Patrick Casseday knows that securing talented employees for his global company, Schneider Electric, isn’t all about the money — sometime it’s about the experience he’s offering, too.
“I always say, ‘We may not pay you the most, but we have employee processes that will make you want to stay,’” he said. “We’ll encourage you to grow your career.”
Casseday spoke at UNC Kenan-Flagler’s first Emerging Markets Conference, organized by the Global Business Center and the Emerging Markets Club, on Feb. 21. The event brought together business and academic experts to discuss the changing face of emerging markets and how companies can succeed in them.
Casseday is director of leadership and executive development at Schneider, a specialist in energy management with headquarters in Rueil-Malmaison, Île-de-France.
He spoke on a panel that explored fresh approaches to attracting, developing and retaining local talent for sustainable growth in emerging markets.
Joining him were Andy Diggelmann, vice president of research and development, planning, operations and strategy at SAS, the global business analytics and software company based in Cary, N.C., and Susan Palmer, adjunct professor of organizational behavior at UNC Kenan-Flagler.
Global employers are facing a talent shortage, in addition to a multitude of changes in how employees view their jobs, said Palmer.
In 2013, 35 percent of companies said that they had trouble filling jobs — a figure that has risen steadily since 2008. “What employers are faced with is having to find the right employees at the right time for the right cost,” she said.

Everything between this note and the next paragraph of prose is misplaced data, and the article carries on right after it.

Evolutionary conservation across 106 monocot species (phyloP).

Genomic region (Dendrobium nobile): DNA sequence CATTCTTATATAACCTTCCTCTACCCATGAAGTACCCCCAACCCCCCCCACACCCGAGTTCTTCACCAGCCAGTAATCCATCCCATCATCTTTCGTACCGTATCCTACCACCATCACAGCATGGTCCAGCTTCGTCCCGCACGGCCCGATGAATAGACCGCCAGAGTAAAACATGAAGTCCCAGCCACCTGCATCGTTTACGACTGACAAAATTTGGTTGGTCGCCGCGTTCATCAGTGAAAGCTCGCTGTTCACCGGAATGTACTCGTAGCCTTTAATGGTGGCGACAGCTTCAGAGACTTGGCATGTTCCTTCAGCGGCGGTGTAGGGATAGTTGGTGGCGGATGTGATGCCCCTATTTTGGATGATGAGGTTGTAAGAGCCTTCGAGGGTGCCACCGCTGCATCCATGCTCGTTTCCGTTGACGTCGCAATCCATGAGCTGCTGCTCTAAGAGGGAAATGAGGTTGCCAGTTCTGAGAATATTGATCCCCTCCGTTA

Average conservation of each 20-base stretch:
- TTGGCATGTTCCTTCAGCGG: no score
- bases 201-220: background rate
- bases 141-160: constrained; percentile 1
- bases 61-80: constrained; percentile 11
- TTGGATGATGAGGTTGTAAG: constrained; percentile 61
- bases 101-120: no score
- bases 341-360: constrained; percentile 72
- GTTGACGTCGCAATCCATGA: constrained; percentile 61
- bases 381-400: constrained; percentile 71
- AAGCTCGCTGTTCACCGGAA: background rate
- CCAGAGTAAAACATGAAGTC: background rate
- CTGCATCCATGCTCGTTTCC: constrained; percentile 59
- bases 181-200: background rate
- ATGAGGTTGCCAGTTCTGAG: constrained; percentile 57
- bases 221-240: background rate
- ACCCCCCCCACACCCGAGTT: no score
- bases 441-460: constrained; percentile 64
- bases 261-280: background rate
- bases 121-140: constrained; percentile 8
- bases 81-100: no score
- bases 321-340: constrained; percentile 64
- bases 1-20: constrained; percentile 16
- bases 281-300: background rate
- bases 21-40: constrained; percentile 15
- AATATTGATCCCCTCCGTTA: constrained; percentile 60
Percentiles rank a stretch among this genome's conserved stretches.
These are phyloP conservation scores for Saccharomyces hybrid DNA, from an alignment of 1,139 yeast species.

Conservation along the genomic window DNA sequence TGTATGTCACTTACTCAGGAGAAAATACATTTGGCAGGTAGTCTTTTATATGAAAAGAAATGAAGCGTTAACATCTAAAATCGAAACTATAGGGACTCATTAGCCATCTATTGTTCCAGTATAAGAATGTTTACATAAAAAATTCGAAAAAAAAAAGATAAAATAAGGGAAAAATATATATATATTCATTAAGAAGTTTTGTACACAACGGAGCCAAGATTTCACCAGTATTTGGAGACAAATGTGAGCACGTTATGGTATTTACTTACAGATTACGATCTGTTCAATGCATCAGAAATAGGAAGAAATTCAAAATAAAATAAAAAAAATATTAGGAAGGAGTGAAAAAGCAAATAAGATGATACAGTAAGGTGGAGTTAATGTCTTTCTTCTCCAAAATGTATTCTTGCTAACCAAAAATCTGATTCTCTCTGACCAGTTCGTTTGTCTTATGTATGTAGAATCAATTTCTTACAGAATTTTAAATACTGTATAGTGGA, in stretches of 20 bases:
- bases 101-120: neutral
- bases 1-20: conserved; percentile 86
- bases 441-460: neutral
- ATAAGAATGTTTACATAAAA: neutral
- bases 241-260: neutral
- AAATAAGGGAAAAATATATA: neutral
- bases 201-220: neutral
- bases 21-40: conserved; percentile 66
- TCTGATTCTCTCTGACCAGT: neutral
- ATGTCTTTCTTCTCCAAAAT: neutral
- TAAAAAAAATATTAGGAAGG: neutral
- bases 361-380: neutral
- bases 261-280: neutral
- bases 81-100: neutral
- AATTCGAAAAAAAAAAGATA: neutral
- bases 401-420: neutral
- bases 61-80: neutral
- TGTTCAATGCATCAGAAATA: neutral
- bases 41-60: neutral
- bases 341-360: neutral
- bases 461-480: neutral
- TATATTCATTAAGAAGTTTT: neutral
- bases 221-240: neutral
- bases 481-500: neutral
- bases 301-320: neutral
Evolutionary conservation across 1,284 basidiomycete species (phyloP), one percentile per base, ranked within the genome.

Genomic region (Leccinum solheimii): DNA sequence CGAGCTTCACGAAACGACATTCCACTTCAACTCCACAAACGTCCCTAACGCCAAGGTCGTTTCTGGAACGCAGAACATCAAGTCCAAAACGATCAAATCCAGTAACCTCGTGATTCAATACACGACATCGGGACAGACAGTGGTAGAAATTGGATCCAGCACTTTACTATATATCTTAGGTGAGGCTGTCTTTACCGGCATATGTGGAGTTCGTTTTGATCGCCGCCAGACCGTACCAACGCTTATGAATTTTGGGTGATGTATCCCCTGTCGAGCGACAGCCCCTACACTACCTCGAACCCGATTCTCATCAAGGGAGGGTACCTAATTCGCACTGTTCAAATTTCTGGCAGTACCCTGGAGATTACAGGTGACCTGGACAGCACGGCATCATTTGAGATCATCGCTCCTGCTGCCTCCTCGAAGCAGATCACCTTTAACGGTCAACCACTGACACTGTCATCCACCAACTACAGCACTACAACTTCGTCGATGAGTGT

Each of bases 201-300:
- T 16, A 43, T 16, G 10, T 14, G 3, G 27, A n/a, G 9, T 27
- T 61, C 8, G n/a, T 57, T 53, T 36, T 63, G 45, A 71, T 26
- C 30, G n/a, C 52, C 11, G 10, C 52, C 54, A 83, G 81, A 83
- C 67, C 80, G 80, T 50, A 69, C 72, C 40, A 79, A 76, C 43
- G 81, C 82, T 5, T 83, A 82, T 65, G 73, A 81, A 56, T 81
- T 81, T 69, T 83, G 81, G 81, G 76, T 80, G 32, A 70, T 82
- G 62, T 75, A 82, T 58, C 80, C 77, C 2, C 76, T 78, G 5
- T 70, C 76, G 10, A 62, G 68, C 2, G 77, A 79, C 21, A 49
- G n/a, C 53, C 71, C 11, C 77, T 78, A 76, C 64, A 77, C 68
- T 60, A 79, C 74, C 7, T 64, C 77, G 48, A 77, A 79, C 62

At the same time, what brings in employees is changing, too, according to the 2012 Global Workforce Study. Though base pay and job security still drive initial attraction, things like work-life balance, relationships with supervisors and goal setting now play a larger role in employee retention and engagement, Palmer said.
As the dynamic of the workforce has changed, so has Schneider’s approach to employee retention. “It used to be you started with a company, they took care of you until you literally died. It was easy to hire people in that environment. Not anymore,” Casseday said. “Employees are the ones in charge of their own careers now. We do not want you doing the same job for the next 30 years. We want you to grow.”
SAS also has developed a strong formula for employee engagement, said Diggelmann.
“What attracts talent as a global company? Vision, goals, the sense of, ‘what can I contribute to a higher goal?’” he said. “Those are intangible but incredibly important parts of the way we brand ourselves to potential employees.”
SAS has created a company culture that focuses on removing communication barriers, a common set of values, good managers and straightforward communication. The result is a company that scores global workplace awards every year, Diggelmann said.
SAS’ global employees work across different cultures, but they have the same needs at a basic level. “They want to know why what I do everyday matters. They want to know how they contribute. They want to be appreciated for that,” he said.
Casseday agreed, adding that Schneider has implemented employee programs that address those needs.
“The world is not flat, we cannot treat everyone the same,” he said. “But I’ve found that the things that attract people, retain and engage them don’t change.”
Sponsors of the conference were Century Bridge Capital, Hershey’s and the N.C. Center for Global Logistics.